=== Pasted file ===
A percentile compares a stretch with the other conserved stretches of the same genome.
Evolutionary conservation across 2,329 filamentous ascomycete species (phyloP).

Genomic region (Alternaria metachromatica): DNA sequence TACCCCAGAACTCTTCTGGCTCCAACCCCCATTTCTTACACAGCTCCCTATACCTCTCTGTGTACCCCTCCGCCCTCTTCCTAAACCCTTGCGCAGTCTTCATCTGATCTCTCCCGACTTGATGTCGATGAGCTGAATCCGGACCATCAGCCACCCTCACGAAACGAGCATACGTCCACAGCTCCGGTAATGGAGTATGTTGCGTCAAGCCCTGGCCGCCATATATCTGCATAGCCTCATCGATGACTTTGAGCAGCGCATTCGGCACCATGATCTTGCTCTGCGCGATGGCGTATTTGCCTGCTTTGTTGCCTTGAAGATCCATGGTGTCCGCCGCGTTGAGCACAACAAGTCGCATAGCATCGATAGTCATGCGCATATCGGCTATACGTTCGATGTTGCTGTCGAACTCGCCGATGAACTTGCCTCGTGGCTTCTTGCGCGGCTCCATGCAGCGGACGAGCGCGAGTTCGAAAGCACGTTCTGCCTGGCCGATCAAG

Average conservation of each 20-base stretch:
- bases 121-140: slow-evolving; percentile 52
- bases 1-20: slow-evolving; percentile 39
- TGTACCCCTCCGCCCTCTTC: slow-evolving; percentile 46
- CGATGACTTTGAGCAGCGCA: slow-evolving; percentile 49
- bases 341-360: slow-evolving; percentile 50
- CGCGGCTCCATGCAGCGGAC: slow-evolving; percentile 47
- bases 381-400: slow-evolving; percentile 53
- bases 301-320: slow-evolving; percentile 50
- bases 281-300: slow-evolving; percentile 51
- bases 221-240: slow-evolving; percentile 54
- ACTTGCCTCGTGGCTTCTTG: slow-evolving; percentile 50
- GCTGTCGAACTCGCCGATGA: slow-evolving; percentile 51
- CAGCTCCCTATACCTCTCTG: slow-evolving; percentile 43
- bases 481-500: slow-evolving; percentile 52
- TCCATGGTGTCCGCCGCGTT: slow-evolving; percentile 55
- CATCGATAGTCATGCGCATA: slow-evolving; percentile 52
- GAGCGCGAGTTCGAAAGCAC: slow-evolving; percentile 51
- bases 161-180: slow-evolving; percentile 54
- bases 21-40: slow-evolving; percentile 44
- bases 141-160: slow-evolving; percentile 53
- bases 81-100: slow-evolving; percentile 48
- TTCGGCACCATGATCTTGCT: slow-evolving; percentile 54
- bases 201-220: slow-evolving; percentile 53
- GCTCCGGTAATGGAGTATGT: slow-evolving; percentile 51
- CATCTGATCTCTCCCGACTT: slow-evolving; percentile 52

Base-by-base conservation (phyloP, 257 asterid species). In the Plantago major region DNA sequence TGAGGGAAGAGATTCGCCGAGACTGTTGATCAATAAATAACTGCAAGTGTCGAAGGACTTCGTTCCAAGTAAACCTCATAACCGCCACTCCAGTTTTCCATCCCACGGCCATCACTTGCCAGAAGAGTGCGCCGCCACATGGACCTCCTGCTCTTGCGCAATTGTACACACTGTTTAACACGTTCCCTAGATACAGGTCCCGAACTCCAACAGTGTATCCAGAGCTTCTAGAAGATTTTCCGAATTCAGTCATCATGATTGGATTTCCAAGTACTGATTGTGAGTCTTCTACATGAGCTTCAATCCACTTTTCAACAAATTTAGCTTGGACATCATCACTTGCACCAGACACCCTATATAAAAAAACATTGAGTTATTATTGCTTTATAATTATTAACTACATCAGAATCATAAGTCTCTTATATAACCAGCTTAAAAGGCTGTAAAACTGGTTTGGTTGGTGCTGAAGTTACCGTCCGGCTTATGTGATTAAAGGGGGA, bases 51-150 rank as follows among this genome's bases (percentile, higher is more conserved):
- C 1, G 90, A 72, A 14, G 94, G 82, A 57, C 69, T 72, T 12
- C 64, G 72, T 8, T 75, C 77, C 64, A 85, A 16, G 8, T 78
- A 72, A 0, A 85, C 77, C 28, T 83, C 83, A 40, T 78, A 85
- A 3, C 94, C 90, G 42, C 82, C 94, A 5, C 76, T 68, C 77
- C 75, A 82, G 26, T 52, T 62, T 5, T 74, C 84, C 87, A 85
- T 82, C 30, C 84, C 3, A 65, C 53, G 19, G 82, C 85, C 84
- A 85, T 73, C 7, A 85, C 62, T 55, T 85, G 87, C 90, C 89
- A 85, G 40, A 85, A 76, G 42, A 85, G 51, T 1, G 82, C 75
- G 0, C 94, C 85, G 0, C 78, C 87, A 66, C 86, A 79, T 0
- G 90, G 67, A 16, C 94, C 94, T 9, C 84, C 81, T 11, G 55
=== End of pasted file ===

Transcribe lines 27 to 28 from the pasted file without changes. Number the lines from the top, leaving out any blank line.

- bases 201-220: slow-evolving; percentile 53
- GCTCCGGTAATGGAGTATGT: slow-evolving; percentile 51